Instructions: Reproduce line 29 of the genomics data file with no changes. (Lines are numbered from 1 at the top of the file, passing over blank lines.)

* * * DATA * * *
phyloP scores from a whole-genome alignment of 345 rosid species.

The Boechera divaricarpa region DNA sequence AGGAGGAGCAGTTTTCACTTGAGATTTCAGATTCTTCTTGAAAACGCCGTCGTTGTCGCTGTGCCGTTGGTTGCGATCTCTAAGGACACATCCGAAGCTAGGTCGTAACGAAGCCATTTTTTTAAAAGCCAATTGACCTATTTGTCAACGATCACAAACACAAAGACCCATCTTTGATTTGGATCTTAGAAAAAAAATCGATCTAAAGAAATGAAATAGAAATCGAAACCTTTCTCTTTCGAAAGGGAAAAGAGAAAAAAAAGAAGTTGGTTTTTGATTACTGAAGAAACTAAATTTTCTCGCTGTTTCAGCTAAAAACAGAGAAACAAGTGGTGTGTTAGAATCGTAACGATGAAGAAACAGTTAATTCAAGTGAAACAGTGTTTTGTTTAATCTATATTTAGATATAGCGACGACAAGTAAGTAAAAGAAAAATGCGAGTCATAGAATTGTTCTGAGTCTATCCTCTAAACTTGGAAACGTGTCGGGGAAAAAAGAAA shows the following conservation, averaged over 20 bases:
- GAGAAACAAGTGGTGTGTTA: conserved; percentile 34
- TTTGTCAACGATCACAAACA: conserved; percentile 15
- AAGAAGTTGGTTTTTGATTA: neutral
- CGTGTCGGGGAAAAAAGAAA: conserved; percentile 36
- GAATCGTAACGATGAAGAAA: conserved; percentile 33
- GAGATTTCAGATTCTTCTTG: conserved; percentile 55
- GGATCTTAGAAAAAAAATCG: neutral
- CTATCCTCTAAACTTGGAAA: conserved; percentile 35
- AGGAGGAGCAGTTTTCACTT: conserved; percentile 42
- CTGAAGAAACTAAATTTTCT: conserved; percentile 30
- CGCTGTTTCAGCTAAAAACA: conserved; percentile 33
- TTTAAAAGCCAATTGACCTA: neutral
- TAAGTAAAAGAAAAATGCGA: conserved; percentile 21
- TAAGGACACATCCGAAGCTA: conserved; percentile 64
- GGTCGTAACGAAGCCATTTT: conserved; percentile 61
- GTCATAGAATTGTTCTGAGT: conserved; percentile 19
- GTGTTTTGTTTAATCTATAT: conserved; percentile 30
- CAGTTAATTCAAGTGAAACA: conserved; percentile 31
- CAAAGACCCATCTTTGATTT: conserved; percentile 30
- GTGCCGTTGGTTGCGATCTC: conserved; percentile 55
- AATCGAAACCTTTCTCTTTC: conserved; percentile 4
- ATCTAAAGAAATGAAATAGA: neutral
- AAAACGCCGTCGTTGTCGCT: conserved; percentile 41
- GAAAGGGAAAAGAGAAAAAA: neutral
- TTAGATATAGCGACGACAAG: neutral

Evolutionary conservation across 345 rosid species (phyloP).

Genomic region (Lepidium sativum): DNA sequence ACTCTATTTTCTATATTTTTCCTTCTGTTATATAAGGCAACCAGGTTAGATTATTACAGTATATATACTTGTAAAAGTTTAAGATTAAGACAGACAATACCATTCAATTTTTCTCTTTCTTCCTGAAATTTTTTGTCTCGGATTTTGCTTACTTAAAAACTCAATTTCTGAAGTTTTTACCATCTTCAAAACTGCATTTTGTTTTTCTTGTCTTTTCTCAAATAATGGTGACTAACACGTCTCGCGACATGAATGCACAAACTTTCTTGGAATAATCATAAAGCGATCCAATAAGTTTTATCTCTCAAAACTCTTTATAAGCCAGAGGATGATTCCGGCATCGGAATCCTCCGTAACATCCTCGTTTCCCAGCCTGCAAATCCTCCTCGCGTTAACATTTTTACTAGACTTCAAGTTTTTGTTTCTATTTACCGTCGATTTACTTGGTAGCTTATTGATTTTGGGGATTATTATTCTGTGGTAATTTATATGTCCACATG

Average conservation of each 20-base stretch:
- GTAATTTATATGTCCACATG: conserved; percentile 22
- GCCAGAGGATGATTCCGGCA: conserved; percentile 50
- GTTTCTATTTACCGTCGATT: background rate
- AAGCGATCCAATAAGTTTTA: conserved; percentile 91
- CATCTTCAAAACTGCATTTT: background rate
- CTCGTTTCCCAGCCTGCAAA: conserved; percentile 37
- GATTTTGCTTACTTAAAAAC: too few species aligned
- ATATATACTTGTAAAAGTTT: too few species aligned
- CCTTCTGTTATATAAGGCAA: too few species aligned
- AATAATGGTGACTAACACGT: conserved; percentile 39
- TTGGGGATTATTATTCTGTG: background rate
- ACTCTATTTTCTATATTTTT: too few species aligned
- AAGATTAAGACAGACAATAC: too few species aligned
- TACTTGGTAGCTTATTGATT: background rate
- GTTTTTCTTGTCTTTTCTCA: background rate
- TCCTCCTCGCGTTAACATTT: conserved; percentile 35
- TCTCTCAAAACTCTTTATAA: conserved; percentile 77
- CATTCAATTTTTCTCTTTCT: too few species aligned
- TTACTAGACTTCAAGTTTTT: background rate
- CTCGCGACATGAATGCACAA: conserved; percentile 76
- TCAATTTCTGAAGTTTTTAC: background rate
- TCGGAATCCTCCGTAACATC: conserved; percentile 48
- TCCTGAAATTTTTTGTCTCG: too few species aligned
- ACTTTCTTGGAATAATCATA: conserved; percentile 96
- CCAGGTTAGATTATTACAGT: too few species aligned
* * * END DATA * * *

Genomic region (Lepidium sativum): DNA sequence ACTCTATTTTCTATATTTTTCCTTCTGTTATATAAGGCAACCAGGTTAGATTATTACAGTATATATACTTGTAAAAGTTTAAGATTAAGACAGACAATACCATTCAATTTTTCTCTTTCTTCCTGAAATTTTTTGTCTCGGATTTTGCTTACTTAAAAACTCAATTTCTGAAGTTTTTACCATCTTCAAAACTGCATTTTGTTTTTCTTGTCTTTTCTCAAATAATGGTGACTAACACGTCTCGCGACATGAATGCACAAACTTTCTTGGAATAATCATAAAGCGATCCAATAAGTTTTATCTCTCAAAACTCTTTATAAGCCAGAGGATGATTCCGGCATCGGAATCCTCCGTAACATCCTCGTTTCCCAGCCTGCAAATCCTCCTCGCGTTAACATTTTTACTAGACTTCAAGTTTTTGTTTCTATTTACCGTCGATTTACTTGGTAGCTTATTGATTTTGGGGATTATTATTCTGTGGTAATTTATATGTCCACATG